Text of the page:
Small Property Versus Big Government: Social Origins of the Property Tax Revolt

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University of California Press, Jan 1, 1990 - Social Science - 269 pages
Tax reformers, take note. Clarence Lo's investigation of California's Proposition 13 and other tax reduction bills is both a tribute and a warning to people who get "mad as hell" and try to do something about being pushed around by government. Homeowners in California, faced with impossible property tax bills in the 1970s, got mad and pushed back, starting an avalanche that swept tax limitation measures into state after state. What we learn is that, although the property tax was slashed, two-thirds of the benefits went to business owners rather than homeowners.
How did a crusade launched by homeowning consumers seeking tax relief end up as a pro-business, supply-side political program? To trace the transformation, Lo uses the firsthand recollections of 120 activists in the movement, going back to the 1950s. He shows how their protests were ignored, until a suburban alliance of upper-middle-class property owners and business owners took charge. It was the program of that latter group, not the plight of the moderate-income homeowner, which inspired tax revolts across the nation and shaped the economic policies of the Reagan administration. Tax reformers, take note. Clarence Lo's investigation of California's Proposition 13 and other tax reduction bills is both a tribute and a warning to people who get "mad as hell" and try to do something about being pushed around by government. Homeowners in California, faced with impossible property tax bills in the 1970s, got mad and pushed back, starting an avalanche that swept tax limitation measures into state after state. What we learn is that, although the property tax was slashed, two-thirds of the benefits went to business owners rather than homeowners.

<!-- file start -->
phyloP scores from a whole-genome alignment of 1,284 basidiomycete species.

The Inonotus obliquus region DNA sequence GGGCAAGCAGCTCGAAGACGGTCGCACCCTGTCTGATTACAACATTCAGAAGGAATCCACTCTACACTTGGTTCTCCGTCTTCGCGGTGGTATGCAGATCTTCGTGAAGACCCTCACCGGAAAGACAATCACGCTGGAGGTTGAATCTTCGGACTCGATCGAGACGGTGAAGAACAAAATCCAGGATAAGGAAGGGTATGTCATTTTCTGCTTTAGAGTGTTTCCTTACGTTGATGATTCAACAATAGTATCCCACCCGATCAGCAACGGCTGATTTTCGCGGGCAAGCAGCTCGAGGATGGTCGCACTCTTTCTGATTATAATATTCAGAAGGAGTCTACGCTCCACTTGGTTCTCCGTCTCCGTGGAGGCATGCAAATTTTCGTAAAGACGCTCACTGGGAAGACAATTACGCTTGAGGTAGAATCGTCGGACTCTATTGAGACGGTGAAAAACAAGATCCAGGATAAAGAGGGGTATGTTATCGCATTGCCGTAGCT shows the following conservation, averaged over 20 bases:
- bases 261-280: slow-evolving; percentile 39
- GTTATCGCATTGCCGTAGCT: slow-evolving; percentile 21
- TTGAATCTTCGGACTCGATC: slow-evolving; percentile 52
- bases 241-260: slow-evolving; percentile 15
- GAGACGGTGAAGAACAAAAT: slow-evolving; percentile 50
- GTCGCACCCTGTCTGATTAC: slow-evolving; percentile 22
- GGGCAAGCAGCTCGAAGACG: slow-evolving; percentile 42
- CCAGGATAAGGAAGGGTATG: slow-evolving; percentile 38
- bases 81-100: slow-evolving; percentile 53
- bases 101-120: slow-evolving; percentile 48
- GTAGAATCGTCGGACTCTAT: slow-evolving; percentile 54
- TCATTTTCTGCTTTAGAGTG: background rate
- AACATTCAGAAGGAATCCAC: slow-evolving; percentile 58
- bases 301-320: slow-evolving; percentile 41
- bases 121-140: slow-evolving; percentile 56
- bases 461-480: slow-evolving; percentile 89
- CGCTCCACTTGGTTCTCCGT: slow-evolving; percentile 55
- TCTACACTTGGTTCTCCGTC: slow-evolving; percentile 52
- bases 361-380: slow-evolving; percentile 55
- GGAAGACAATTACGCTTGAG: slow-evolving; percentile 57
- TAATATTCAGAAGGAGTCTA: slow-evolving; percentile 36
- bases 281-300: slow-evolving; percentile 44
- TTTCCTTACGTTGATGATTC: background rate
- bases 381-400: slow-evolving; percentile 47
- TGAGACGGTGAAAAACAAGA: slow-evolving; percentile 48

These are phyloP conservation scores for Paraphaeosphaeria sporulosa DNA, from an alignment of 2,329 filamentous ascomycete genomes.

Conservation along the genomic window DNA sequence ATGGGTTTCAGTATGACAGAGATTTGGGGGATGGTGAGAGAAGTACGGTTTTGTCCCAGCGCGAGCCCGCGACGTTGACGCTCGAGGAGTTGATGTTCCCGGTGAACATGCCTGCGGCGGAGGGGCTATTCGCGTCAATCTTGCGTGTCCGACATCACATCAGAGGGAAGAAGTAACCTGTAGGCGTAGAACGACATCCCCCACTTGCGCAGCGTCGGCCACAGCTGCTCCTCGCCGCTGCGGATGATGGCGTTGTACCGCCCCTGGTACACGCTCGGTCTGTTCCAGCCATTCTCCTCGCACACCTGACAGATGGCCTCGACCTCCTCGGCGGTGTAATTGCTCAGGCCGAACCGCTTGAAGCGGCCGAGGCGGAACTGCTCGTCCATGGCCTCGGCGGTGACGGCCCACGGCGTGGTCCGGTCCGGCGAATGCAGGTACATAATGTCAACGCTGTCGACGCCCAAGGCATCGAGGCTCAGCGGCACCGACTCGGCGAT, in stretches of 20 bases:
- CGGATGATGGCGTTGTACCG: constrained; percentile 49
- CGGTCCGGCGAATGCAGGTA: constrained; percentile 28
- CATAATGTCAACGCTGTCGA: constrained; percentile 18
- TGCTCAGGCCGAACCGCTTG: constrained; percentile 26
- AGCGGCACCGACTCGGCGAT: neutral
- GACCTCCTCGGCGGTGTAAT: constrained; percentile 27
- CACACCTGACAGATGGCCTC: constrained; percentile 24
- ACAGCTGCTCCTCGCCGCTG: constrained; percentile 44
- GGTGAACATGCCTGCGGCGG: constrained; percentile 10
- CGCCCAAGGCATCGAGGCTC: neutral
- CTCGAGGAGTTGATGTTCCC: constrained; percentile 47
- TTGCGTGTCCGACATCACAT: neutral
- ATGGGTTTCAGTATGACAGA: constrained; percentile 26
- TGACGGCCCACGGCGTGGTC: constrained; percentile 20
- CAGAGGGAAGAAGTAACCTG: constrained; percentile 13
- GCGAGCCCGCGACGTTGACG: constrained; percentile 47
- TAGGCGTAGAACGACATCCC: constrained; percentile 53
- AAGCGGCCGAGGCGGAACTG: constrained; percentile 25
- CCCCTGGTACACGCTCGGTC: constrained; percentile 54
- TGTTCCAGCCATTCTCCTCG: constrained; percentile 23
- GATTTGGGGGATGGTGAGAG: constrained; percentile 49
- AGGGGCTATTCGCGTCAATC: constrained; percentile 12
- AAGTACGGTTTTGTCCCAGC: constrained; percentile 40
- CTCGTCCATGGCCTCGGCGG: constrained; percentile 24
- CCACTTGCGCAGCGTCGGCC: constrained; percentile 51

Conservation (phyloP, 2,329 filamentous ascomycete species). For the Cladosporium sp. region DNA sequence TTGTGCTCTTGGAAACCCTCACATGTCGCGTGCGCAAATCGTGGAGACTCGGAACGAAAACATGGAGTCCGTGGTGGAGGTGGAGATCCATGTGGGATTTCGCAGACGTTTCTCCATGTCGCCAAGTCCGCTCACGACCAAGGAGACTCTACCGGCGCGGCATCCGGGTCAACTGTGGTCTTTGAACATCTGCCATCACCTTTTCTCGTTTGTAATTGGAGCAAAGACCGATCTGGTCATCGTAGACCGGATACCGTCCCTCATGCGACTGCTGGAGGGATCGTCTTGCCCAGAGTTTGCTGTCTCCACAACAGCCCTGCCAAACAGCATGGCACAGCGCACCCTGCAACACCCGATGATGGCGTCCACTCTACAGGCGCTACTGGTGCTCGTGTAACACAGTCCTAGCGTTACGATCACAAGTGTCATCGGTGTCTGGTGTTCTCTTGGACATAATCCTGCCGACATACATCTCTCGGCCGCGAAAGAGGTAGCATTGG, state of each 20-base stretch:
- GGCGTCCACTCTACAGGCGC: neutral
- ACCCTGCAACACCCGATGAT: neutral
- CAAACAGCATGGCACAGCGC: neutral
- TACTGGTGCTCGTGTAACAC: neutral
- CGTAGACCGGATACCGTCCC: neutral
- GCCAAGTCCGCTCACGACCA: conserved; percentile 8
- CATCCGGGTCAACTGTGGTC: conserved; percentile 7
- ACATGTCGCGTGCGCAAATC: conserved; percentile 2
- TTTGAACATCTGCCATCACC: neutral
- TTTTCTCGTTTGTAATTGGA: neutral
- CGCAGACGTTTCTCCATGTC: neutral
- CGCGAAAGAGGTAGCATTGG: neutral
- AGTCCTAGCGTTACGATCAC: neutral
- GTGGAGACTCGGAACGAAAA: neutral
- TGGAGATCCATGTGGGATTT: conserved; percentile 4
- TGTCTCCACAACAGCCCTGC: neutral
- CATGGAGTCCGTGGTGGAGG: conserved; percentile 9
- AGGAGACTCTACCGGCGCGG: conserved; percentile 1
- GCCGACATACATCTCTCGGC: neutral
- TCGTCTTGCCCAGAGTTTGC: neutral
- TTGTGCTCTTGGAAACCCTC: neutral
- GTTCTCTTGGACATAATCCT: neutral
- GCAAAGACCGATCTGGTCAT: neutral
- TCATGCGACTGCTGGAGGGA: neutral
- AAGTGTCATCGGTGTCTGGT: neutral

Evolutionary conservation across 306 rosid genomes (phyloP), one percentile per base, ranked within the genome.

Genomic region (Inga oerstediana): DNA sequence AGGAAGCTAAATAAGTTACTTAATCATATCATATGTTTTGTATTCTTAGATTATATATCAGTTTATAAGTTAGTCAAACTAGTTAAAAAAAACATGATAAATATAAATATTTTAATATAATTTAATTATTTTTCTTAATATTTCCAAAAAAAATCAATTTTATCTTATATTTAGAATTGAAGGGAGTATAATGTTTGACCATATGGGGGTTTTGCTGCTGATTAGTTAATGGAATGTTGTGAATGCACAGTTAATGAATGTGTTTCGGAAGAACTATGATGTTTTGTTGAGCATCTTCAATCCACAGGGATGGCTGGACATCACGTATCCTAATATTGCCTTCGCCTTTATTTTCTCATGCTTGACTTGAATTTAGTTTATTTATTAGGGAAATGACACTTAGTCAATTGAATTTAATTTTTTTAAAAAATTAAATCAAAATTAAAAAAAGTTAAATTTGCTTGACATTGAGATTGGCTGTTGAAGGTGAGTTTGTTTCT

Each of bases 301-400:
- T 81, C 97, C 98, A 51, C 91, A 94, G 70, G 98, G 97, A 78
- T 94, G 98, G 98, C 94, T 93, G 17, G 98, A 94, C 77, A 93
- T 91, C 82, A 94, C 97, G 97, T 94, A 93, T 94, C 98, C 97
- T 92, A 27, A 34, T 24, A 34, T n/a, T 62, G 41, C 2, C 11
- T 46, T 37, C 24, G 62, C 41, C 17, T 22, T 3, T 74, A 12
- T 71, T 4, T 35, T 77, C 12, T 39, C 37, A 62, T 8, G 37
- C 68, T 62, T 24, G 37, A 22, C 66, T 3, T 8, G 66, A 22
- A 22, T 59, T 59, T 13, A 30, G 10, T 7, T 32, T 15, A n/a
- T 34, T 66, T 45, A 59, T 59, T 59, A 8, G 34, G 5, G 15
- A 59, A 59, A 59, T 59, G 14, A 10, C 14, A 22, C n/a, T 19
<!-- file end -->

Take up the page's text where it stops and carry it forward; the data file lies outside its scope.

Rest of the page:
How did a crusade launched by homeowning consumers seeking tax relief end up as a pro-business, supply-side political program? To trace the transformation, Lo uses the firsthand recollections of 120 activists in the movement, going back to the 1950s. He shows how their protests were ignored, until a suburban alliance of upper-middle-class property owners and business owners took charge. It was the program of that latter group, not the plight of the moderate-income homeowner, which inspired tax revolts across the nation and shaped the economic policies of the Reagan administration.
 

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Contents

From Populists to Limousine
2
Theories of Inequality and an Interactive
27
Probusiness Leaders and Consumers
47
Middle Americans and Generalized
70
MiddleIncome Communities in Search
92
Half the Way with Jarvis Today
100
Bounded Power
111
Community Business Leaders as Movement
121
Advantages for Naught
151
UpperMiddleClass
157
The Peoples Campaign
169
The Politics of Probusiness Tax Limitation
177
Postcorporatist Protests and
194
Research Methods for Studying Social
201
Bibliography
247
Index
261

Call the United Organizations of Taxpayers
129
Frustrated Advantage in UpperMiddleClass
143

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About the author (1990)

Clarence Y. H. Lo is Associate Professor of Sociology at the University of Missouri.

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